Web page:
Country rocker Blake Shelton is to perform at a pre-Super Bowl gig in New York City organised by bosses at drinks giant Pepsi in support of U.S. military veterans. The show, hosted by comic Jon Stewart, will take place at a temporary venue set up in Manhattan's Bryant Park on Friday (31Jan14) ahead of Sunday's (02Feb14) Super Bowl at the MetLife Stadium in New Jersey.
Pepsi executives will present officials from the Bob Woodruff Foundation with a cheque for $1 million (£625,000) during the event to help fund the charity's ongoing work with injured American soldiers and their caregivers. The performance will also be streamed online for fans.
Pepsi CEO Indra Nooyi says, "As our country comes together to enjoy and celebrate Super Bowl Sunday, we should also celebrate those who make this day possible, our men and women in uniform. The Bob Woodruff Foundation does incredible work to help our nation's veterans and we are honoured to support their mission."
There's an allure to imperfection. With his latest drama Lawless director John Hillcoat taps directly into the side of human nature that draws us to it. Hillcoat finds it in Prohibition history a time when the regulations of alcohol consumption were subverted by most of the population; He finds it in the rural landscapes of Virginia: dingy raw and mesmerizing. And most importantly he finds it in his main character Jack Bondurant (Shia LaBeouf) the scrappy third brother of a moonshining family who is desperate to prove his worth. Jack forcefully injects himself into the family business only to discover there's an underbelly to the underbelly. Lawless is a beautiful film that's violent as hell striking in a way only unfiltered Americana could be.
Acting as the driver for his two outlaw brothers Forrest (Tom Hardy) and Howard (Jason Clarke) isn't enough for Jack. He's enticed by the power of the gangster figure and entranced by what moonshine money can buy. So like any fledgling entrepreneur Jack takes matters into his own hands. Recruiting crippled family friend/distillery mastermind Cricket (Dane DeHaan) the young whippersnapper sets out to brew his own batch sell it to top dog Floyd Banner and make the family rich. The plan works — but it puts the Bondurant boys in over their heads with a new threat: the corrupt law enforcers of Chicago.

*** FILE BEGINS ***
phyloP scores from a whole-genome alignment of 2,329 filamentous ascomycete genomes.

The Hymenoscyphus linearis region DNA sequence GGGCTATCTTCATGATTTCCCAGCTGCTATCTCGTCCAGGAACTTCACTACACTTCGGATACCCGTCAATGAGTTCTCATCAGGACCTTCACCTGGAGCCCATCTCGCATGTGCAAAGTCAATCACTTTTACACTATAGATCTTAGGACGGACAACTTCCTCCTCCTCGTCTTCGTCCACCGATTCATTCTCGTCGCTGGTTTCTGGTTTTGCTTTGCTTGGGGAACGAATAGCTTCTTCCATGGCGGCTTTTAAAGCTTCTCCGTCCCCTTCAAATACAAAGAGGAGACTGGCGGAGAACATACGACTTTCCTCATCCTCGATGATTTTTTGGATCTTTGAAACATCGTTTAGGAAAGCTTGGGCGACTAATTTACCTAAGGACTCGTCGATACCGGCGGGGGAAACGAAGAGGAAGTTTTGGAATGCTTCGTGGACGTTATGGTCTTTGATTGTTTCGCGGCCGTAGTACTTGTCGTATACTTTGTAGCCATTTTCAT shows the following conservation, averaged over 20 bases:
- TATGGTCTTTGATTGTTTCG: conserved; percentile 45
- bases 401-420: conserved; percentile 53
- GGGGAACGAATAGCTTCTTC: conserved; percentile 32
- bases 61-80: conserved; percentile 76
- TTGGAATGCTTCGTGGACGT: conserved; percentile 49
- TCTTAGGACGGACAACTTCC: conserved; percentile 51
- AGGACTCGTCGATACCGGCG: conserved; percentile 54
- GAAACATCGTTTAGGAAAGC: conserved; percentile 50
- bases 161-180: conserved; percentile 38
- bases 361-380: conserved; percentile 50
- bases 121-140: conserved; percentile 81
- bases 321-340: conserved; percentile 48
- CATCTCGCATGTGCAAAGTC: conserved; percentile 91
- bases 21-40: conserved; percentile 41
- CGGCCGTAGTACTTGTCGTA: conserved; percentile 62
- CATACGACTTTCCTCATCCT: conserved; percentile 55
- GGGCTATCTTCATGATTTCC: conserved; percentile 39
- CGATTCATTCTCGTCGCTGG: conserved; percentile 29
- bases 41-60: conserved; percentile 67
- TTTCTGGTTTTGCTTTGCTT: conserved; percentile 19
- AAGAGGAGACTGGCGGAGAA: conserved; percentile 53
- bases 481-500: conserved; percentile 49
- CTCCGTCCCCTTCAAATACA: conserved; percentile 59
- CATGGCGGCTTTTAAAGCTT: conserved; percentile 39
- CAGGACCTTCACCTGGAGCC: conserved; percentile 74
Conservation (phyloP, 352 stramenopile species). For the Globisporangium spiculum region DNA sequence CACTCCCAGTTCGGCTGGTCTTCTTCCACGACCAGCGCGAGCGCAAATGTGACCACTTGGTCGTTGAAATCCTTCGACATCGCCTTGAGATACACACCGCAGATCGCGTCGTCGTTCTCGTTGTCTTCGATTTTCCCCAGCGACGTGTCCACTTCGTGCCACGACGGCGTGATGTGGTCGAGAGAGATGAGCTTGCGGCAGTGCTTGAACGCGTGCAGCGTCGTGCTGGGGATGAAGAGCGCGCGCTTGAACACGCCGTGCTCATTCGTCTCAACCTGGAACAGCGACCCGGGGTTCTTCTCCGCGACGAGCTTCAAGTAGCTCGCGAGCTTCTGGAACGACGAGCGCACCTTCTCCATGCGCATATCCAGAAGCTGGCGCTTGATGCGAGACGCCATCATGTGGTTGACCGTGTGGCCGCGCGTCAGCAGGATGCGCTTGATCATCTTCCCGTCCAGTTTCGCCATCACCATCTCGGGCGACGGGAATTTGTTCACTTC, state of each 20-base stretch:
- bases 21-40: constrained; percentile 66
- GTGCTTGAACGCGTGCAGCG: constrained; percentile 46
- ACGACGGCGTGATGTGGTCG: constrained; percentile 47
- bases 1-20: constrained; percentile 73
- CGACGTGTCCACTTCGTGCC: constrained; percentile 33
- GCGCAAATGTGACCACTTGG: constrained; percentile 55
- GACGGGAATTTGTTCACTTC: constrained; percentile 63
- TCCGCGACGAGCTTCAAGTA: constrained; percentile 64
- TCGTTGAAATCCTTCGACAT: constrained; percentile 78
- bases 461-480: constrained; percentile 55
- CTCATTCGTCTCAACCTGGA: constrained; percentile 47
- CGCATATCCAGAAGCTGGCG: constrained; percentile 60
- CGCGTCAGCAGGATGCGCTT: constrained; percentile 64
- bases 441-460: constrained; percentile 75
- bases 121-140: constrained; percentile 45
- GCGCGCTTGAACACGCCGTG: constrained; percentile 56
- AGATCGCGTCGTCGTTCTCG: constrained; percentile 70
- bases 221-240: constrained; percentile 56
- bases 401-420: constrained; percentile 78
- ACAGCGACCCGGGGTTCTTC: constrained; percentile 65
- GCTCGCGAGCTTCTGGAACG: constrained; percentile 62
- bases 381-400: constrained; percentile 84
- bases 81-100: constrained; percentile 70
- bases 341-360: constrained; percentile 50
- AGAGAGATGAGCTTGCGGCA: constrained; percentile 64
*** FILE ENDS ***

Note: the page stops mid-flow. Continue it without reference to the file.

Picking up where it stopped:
Unlike many stories of crime life Lawless isn't about escalation. The movie drifts back and forth leisurely popping in moments like the beats of a great TV episode. One second the Bondurants could be talking shop with their female shopkeep Maggie Beauford (Jessica Chastain). The next Forrest is beating the bloody pulp out of a cop blackmailing their operation. The plot isn't thick; Hillcoat and screenwriter Nick Cave preferring to bask in the landscapes the quiet moments the haunting terror that comes with a life on the other side of the tracks. A feature film doesn't offer enough time for Lawless to build — it recalls cinema-level TV currently playing on outlets like HBO and AMC that have truly spoiled us — but what the duo accomplish is engrossing.